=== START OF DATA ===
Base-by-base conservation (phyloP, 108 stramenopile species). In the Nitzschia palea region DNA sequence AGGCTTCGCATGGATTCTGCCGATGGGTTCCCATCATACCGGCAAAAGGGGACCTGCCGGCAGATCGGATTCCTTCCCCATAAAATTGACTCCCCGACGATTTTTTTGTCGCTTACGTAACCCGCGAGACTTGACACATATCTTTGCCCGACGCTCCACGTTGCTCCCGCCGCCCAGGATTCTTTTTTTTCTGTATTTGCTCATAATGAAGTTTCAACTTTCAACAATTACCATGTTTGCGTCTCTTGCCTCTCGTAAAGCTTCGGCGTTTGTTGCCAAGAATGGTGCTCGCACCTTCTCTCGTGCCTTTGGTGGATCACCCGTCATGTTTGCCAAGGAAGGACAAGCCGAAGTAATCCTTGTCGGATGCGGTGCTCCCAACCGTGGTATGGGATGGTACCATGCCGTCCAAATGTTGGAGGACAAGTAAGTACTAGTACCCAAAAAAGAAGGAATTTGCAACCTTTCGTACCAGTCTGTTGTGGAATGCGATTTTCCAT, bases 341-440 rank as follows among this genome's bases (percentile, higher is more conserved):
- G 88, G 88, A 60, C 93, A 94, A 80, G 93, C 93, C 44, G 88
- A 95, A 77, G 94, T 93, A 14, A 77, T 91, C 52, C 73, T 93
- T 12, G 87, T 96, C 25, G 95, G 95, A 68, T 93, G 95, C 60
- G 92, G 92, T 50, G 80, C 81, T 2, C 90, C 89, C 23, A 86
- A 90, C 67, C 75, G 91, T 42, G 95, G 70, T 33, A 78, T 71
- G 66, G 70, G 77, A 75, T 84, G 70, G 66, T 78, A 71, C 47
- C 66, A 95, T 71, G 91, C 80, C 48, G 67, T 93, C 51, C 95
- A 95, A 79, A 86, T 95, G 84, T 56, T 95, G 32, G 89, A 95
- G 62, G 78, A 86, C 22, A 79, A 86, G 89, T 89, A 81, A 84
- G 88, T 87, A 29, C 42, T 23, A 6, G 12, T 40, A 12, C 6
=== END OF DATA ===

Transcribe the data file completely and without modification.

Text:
Base-by-base conservation (phyloP, 108 stramenopile species). In the Nitzschia palea region DNA sequence AGGCTTCGCATGGATTCTGCCGATGGGTTCCCATCATACCGGCAAAAGGGGACCTGCCGGCAGATCGGATTCCTTCCCCATAAAATTGACTCCCCGACGATTTTTTTGTCGCTTACGTAACCCGCGAGACTTGACACATATCTTTGCCCGACGCTCCACGTTGCTCCCGCCGCCCAGGATTCTTTTTTTTCTGTATTTGCTCATAATGAAGTTTCAACTTTCAACAATTACCATGTTTGCGTCTCTTGCCTCTCGTAAAGCTTCGGCGTTTGTTGCCAAGAATGGTGCTCGCACCTTCTCTCGTGCCTTTGGTGGATCACCCGTCATGTTTGCCAAGGAAGGACAAGCCGAAGTAATCCTTGTCGGATGCGGTGCTCCCAACCGTGGTATGGGATGGTACCATGCCGTCCAAATGTTGGAGGACAAGTAAGTACTAGTACCCAAAAAAGAAGGAATTTGCAACCTTTCGTACCAGTCTGTTGTGGAATGCGATTTTCCAT, bases 341-440 rank as follows among this genome's bases (percentile, higher is more conserved):
- G 88, G 88, A 60, C 93, A 94, A 80, G 93, C 93, C 44, G 88
- A 95, A 77, G 94, T 93, A 14, A 77, T 91, C 52, C 73, T 93
- T 12, G 87, T 96, C 25, G 95, G 95, A 68, T 93, G 95, C 60
- G 92, G 92, T 50, G 80, C 81, T 2, C 90, C 89, C 23, A 86
- A 90, C 67, C 75, G 91, T 42, G 95, G 70, T 33, A 78, T 71
- G 66, G 70, G 77, A 75, T 84, G 70, G 66, T 78, A 71, C 47
- C 66, A 95, T 71, G 91, C 80, C 48, G 67, T 93, C 51, C 95
- A 95, A 79, A 86, T 95, G 84, T 56, T 95, G 32, G 89, A 95
- G 62, G 78, A 86, C 22, A 79, A 86, G 89, T 89, A 81, A 84
- G 88, T 87, A 29, C 42, T 23, A 6, G 12, T 40, A 12, C 6